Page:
Recently, ultrasonic inspections at a domestic PWR identified localized wall thinning due to Flow Accelerated Corrosion (FAC) in their feedwater piping system. Specifically, in a carbon steel 18 x 12-inch expander located in the auxiliary boiler building that is non-safety related. Based on a fitness-for-service analysis, the projected wall thinning will be below the design minimum wall thickness prior to the next refueling outage. Structural Integrity was contacted in order to help the station reduce identified conservatisms through a more sophisticated analysis.
Using detailed inspection data from the site, we developed a finite element model of the degraded expander for evaluation. The model reflected the actual profile of the remaining expander wall thickness and allowed for structural credit to be taken for all remaining material as opposed to assuming uniform thinning. The finite element model was then further thinned, using corrosion rate data from the plant, such that the future condition of the expander at the next refueling outage could be analyzed. Design loading could then be applied to the model and directional stresses extracted for comparison to the design allowable stress to determine acceptance. If the acceptance criteria were met, future operating cycles of thinning could be applied to predict the maximum life of the expander.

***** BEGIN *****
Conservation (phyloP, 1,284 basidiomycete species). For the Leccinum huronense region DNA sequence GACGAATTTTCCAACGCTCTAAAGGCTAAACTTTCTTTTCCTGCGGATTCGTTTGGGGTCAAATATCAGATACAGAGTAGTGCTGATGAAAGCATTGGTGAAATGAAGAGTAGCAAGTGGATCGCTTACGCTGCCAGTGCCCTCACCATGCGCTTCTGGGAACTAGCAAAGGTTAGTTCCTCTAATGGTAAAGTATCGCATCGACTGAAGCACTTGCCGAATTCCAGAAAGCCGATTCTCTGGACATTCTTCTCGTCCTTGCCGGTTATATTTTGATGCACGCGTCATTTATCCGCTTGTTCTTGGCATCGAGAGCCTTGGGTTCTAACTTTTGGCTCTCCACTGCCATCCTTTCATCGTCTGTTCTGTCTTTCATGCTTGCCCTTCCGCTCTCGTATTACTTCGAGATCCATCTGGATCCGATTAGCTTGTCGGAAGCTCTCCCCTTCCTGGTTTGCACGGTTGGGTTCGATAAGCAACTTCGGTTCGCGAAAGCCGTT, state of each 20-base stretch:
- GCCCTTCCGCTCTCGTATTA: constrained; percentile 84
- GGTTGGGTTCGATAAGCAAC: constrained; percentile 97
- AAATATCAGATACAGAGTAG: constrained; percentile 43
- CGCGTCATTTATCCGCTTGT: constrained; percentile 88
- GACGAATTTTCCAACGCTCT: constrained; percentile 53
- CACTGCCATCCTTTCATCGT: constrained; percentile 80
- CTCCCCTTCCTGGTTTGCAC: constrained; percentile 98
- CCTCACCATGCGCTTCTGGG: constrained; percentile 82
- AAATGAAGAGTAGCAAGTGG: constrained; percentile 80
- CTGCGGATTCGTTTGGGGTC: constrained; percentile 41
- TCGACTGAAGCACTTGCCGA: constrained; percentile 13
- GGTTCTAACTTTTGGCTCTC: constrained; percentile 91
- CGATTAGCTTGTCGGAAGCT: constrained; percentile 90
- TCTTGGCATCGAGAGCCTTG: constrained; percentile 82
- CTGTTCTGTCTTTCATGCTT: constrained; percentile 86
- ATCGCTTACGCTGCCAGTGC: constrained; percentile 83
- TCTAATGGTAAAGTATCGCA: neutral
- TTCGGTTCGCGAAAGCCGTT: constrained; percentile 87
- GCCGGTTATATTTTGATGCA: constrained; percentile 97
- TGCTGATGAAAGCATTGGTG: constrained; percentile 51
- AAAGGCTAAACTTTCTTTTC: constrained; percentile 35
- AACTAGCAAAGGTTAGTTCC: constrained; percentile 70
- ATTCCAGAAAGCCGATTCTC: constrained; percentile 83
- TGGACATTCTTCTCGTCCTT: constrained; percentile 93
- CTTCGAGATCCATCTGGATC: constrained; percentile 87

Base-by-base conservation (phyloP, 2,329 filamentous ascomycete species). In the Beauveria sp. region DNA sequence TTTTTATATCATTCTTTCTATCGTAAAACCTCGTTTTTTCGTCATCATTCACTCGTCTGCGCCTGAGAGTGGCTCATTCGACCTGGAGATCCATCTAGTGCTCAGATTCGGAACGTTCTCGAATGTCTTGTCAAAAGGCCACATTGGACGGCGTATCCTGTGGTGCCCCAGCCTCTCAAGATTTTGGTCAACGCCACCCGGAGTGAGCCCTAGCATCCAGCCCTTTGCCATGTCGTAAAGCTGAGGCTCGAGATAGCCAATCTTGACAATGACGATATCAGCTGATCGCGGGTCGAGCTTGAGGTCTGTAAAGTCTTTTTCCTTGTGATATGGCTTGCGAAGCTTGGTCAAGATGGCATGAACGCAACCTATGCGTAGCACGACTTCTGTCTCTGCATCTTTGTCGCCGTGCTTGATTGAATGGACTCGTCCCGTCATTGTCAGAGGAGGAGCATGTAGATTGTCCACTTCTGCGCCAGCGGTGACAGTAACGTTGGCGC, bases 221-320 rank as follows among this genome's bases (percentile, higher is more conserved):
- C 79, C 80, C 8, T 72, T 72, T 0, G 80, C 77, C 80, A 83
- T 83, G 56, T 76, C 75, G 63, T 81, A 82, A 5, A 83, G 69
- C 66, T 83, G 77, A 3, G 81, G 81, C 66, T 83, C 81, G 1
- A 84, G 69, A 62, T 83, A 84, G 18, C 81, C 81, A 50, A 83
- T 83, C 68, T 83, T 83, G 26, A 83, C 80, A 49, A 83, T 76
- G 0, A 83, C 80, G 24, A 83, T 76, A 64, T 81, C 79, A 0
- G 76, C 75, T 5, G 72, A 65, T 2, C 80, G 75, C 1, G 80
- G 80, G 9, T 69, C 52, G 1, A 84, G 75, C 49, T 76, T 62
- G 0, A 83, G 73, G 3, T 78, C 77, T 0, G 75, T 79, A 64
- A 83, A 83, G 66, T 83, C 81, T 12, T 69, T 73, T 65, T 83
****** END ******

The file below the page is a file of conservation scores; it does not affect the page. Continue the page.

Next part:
Taking advantage of a higher design allowable stress in more recent ASME Codes (between 1999 and 2000 the ASME changed the safety factor associated with material allowable stress from 4 to 3.5), we prepared a code reconciliation to justify the use of the 14% higher allowable stress. The Code of Construction for the feedwater piping at this PWR is B31.1. Since B31.1 does not provide reconciliation guidance to newer codes, guidance was taken from ASME Section XI, IWA-4200.
By performing a stress evaluation using the developed finite element model and comparing the stress results to the higher design allowable stress, it was determined the expander wall thickness would not violate the design minimum wall thickness by the next refueling outage. In fact, additional operating cycles of thinning were applied to the model and the expander was found to be acceptable for at least 18 more years of future operation if the corrosion rates remain constant.